Chasing The Chinese Dream — If You Can Define It Touted in the state-run media, "the Chinese dream" is Beijing's latest official slogan. The man who made the phrase famous says it means China becoming the world's No. 1 superpower. But as censors scrub unapproved versions of the concept from the Internet, people wonder: Just whose dream is it anyway?
NPR logo

Chasing The Chinese Dream — If You Can Define It

  • Download
  • <iframe src="" width="100%" height="290" frameborder="0" scrolling="no" title="NPR embedded audio player">
  • Transcript
Chasing The Chinese Dream — If You Can Define It

Chasing The Chinese Dream — If You Can Define It

  • Download
  • <iframe src="" width="100%" height="290" frameborder="0" scrolling="no" title="NPR embedded audio player">
  • Transcript


Forget the American dream. In China, the latest official slogan is the Chinese dream. It invokes a glorious past to rally people around the country's new leadership. But its meaning is not entirely clear.

NPR's Louisa Lim has been chasing this new dream.

LOUISA LIM, BYLINE: In China right now, the big buzzword is the Chinese dream. It owes its rise to the new president, Xi Jinping.

PRESIDENT XI JINPING: (Foreign language spoken)

LIM: He's defined the Chinese dream as realizing a prosperous and strong country, the rejuvenation of the nation and the well-being of the people. So it's a slightly fuzzy concept covering a number of bases. But everyone is talking about it, even visiting Secretary of State John Kerry.

SECRETARY JOHN KERRY: I heard today very specific discussion from the president of China about the China dream.

LIM: So what does it mean? Well, my first stop is the state-run media. And I've got a pile of articles from the People's Daily here. And in a single one-week period, the Chinese dream was mentioned 24 times on the front page of this party mouthpiece. It tells me that Taiwanese should unite with mainlanders to strive for the Chinese dream. It says journalists should be the builders of the Chinese dream. But I'm not clearer about what it really means. So I'm going to ask the man who made the phrase famous.

LIU MINGFU: (Through translator) First, it means being number one in the world. And second, it's the rejuvenation of the nation.

LIM: Senior Colonel Liu Mingfu wrote a book called the Chinese Dream three years ago. In it, he argues China needs to return to its former glory - as the world's top superpower. He's sure that the president's version of the China dream is the same as his.

LIU: (Through translator) I'm a scholar at the National Defense University, but when I talked about China wanting to be number one in the world, Americans were very unhappy. If China's president talked about being number one in the world, Americans would be unable to bear it. We can't use the same language. But my Chinese dream and the president's Chinese dream are, in essence, the same.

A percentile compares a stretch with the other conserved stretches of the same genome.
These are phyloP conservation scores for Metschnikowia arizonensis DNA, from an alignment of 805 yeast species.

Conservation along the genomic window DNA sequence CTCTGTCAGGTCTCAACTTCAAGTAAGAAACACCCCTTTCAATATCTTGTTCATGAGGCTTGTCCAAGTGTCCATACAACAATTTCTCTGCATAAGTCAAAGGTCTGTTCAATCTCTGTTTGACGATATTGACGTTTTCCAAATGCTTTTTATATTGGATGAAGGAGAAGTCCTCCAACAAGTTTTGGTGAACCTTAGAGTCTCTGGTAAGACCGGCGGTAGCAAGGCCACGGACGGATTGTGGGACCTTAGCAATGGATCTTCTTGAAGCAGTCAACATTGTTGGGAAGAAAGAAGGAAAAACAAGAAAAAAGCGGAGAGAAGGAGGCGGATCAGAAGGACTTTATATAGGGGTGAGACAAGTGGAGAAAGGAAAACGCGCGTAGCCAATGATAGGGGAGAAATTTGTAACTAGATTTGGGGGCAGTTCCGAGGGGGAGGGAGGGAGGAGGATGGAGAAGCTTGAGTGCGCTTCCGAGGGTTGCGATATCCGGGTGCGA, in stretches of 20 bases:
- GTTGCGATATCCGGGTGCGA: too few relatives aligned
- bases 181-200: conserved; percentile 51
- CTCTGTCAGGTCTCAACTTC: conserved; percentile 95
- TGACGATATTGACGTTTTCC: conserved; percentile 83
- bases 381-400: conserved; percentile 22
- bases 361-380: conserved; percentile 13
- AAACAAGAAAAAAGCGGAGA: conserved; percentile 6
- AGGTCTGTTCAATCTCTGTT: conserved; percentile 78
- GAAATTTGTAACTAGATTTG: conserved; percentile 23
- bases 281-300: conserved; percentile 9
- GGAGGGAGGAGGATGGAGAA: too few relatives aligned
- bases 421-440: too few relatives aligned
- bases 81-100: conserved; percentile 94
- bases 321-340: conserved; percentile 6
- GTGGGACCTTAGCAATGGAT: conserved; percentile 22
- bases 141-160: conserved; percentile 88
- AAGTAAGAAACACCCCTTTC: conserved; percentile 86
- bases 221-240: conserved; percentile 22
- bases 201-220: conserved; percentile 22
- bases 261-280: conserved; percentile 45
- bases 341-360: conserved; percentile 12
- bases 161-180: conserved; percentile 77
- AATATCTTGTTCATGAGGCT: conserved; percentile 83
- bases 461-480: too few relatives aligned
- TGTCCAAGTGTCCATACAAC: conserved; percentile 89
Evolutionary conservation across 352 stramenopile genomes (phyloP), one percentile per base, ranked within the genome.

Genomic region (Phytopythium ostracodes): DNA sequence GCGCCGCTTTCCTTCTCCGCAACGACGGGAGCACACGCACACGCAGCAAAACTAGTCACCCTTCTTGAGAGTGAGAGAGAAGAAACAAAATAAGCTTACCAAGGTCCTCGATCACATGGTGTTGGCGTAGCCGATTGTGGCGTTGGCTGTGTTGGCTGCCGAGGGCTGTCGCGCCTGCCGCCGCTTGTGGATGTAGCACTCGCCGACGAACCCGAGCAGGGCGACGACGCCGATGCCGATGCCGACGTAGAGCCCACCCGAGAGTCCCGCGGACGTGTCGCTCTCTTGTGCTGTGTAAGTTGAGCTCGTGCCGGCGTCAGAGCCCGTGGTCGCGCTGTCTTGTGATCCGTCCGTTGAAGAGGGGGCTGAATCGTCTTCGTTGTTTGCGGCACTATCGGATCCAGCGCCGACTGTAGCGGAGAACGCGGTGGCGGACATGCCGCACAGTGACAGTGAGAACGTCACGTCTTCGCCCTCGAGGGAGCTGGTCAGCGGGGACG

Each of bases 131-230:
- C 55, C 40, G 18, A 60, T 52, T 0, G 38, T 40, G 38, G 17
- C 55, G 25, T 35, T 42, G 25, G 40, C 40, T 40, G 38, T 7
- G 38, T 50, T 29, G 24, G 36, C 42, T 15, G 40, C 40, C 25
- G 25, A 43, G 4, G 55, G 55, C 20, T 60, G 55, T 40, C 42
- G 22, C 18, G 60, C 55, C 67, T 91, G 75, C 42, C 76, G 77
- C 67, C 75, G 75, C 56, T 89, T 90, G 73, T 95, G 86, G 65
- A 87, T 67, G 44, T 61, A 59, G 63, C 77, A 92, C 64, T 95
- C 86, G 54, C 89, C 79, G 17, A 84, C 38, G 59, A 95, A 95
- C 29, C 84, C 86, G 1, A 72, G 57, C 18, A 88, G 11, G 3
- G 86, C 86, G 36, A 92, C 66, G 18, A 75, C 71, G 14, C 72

LIM: That's what he believes, but the official interpretation doesn't seem to be the same. Back with my pile of news cuttings, I found one article from The Global Times debunking ten misconceptions about the Chinese dream. This says it's not just about China's rise. It's a misconception, it says, to believe it's just about human rights and democracy. Now I'm really getting confused. This piece spells out all the things that the China dream isn't, but annoyingly, it doesn't really tell me what the Chinese dream is.

My next stop on my quest to understand the Chinese dream is here, Peking University. It's lunch hour and the campus is just full of students rushing to the canteens. The new propaganda chief has said the Chinese dream needs to be included in all the textbooks.

As he put it, it needs to go into students' brains. Well, I've been asking students here, what their Chinese dreams are.

ZHANG YIYING: The air can be more clean and the environment can be better.

CUN RUI: My dream is to find a good job and to realize my values. Previously Chinese don't have dream, I think. For example, for students, they just follow their parents.

LIM: Cun Rui and before him, Zhang Yiying. The students I've been talking to like the idea of a Chinese dream. They see it as a unifying force. But critics say it's paternalistic.

ZHAO CHU: (Through translator) The power of defining this dream is in the hands of the government, the rulers. So this dream itself is a very extreme form of nationalism.

LIM: That's Zhao Chu, an independent commentator who posted a sharply worded essay online about the Chinese dream. He compares it to the American dream, which is all about the power of the individual. But, he says, the Chinese dream is imposed from above, depriving ordinary people of the right to dream their own dreams.

He describes what happened to his critique of the China dream.

ZHAO: (Through translator) It was deleted. This is good evidence to show that the dream that unites the people is such a hypocritical concept. When this dream cannot be discussed, how can it be a real dream?


LIM: It's not the only Chinese dream to be deleted by censors. So, too, was this song by former factory worker Li Lei. The Chinese dream is not a dream of dictatorship, he sings. The Chinese dream is not a dream of corrupt officials. It's a dream of the people, of democracy and freedom. Apparently, the authorities don't agree with his view. His Chinese dream is yet another one that's deemed unsuitable for the public. Louisa Lim, NPR News, Beijing.

Copyright © 2013 NPR. All rights reserved. Visit our website terms of use and permissions pages at for further information.

NPR transcripts are created on a rush deadline by Verb8tm, Inc., an NPR contractor, and produced using a proprietary transcription process developed with NPR. This text may not be in its final form and may be updated or revised in the future. Accuracy and availability may vary. The authoritative record of NPR’s programming is the audio record.